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Wednesday, 10 May 1972
Page: 1530

The PRESIDENT - No, it will be for me to tell you.

Senator CANT - Senator O'Byrne, Senator Keeffe and ] saw fit on. some matters upon which we have strong opinions to bring in a minority report. I want to talk about only one section of it, the permits section. My colleagues will deal with the other parts. I think the way permits have been issued over the continental shelf of Australia is a disgrace, an absolute disgrace. By 1969 some of those permits had been under issue for up to 19 years and absolutely no work at all had been done on them. They were held by exploration companies which did nothing on them. When this legislation came into force it set out, of course, to confirm what the States had done for the purpose of ensuring the legal effectiveness of authorities to explore for or to exploit the petroleum resources of those submerged lands. That was the time when the Commonwealth Government should have exercised its authority and allowed the permits to run out under the terms under which they had been issued, and then reissued permits. Burmah Oil, Shell and Woodside were issued permits over 104,000 square miles off the coast of Western Australia. It is physically and financially impossible for any company, even the largest oil company in the world, properly to explore 104,000 square miles in 6 years under the terms of this legislation, which includes oil drilling. One sees the mad scramble today. Woodside and Mid Eastern have gone now. Burmah Woodside is trying to auction parts of its permits as farm-in areas to get some work done so that the company will know what areas it will not have to surrender in April 1974. The Commonwealth Government acquiesced in this position when it allowed the scandalous issue of permits by the State governments. We should see to it as soon as possible that these areas under permit, or as much of them as can legally be taken, are returned to the States and to the Commonwealth. If the companies holding those permits are not carrying out the work load and the expenditure load which have been put on them, the permits should be forfeited as soon as possible.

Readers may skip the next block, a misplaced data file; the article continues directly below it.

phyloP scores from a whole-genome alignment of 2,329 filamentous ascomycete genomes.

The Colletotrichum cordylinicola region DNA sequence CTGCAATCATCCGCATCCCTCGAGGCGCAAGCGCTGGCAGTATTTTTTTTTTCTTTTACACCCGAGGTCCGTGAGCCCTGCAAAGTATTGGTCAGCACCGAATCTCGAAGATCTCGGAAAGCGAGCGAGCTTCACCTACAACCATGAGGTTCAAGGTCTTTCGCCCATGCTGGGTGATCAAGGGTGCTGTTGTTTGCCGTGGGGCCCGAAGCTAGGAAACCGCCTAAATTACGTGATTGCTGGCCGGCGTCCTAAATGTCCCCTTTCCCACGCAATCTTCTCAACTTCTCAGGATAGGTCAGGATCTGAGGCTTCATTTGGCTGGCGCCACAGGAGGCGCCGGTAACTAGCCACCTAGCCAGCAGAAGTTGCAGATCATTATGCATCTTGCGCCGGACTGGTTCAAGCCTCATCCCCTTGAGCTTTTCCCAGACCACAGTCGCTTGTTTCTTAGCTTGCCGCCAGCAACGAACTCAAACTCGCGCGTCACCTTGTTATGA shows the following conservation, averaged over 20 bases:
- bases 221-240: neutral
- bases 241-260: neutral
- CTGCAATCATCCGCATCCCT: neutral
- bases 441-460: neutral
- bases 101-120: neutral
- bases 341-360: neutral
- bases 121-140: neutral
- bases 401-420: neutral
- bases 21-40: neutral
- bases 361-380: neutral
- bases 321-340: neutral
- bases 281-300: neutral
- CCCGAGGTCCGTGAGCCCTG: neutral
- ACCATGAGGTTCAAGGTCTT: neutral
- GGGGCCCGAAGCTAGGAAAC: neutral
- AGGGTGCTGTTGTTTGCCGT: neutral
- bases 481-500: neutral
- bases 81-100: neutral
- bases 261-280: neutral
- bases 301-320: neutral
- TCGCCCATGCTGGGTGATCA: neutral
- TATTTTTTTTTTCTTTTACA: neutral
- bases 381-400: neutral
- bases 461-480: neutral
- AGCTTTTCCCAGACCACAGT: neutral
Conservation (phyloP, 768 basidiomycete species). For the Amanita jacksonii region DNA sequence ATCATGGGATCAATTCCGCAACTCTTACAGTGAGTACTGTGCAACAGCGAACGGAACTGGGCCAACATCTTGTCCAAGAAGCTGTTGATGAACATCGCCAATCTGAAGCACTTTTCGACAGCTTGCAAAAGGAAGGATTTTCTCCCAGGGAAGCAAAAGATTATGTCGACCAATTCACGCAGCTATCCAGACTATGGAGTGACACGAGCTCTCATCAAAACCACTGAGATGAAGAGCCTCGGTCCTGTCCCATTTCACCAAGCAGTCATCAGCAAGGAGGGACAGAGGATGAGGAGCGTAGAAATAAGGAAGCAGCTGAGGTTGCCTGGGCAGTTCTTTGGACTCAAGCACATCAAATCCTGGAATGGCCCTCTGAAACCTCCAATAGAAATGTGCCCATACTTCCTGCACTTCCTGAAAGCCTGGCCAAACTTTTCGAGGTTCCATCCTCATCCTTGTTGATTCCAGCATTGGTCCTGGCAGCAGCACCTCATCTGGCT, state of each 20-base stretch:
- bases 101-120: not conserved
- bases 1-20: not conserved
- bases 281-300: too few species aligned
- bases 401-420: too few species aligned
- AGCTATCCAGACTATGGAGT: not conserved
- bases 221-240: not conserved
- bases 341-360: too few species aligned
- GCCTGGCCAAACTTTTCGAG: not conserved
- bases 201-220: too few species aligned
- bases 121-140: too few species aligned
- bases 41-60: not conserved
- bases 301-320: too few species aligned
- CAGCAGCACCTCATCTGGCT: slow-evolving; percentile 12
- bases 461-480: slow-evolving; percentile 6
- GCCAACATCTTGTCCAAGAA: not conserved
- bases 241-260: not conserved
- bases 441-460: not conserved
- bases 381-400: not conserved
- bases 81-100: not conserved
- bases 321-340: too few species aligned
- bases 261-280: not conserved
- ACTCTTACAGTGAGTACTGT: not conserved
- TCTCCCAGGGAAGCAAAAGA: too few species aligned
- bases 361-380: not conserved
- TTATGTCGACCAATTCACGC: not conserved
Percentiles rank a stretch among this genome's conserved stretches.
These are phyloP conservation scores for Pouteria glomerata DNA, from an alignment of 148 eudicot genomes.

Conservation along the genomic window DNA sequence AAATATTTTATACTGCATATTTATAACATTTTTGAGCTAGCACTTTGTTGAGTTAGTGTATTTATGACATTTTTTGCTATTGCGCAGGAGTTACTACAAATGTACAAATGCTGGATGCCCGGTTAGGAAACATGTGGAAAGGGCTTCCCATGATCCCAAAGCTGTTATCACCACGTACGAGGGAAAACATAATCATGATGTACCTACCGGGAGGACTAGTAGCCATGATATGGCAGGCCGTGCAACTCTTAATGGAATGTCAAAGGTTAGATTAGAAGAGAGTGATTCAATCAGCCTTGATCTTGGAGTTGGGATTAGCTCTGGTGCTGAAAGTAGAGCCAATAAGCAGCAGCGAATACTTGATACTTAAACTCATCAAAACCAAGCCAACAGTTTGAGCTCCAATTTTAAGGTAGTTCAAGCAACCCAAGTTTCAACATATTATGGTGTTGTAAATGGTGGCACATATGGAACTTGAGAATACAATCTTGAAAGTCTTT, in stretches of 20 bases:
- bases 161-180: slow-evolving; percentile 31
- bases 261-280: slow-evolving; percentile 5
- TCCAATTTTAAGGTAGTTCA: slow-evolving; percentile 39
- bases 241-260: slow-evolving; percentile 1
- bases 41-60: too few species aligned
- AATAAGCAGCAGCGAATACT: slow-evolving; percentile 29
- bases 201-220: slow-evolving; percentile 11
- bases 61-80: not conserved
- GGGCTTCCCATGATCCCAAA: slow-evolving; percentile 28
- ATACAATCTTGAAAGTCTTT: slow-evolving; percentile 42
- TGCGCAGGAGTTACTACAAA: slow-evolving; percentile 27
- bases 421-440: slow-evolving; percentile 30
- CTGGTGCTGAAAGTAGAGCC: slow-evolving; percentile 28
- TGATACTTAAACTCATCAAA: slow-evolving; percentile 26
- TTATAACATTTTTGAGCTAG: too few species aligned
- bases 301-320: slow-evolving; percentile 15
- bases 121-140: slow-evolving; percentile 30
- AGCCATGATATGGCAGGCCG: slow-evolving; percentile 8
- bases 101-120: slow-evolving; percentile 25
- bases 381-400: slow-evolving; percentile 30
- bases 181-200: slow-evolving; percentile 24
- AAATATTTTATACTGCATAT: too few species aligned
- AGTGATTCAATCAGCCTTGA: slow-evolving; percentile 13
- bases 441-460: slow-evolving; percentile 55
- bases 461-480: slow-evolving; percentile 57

There is much talk in this country about the fall-off in exploration in Australia. There will continue to be a fall-off in exploration if there is no way of allowing a company that wants to explore to run a line or put down a hole. That is the position. AD the prospective areas around Australia have been let out to major oil companies. WA Petroleum has another 63,000 square miles off the coast of Western Australia. BHP and Esso have 60,000 square miles in Bass Strait and they each have more in separate titles.

Senator Byrne - Would many companies have the capital to take over those forfeited leases and comply with the terms of the leases?

Senator CANT - I do not know, except that representatives of two or three of the larger companies told me during the inquiry that they would like to get into the northwest shelf but could not get in.

Senator Cotton - Or did they not have the resources?

Senator CANT - I would not doubt Magellan has the resources. I do not want to be impertinent, but Senator Cotton was Chairman of the Committee when Magellan came before us.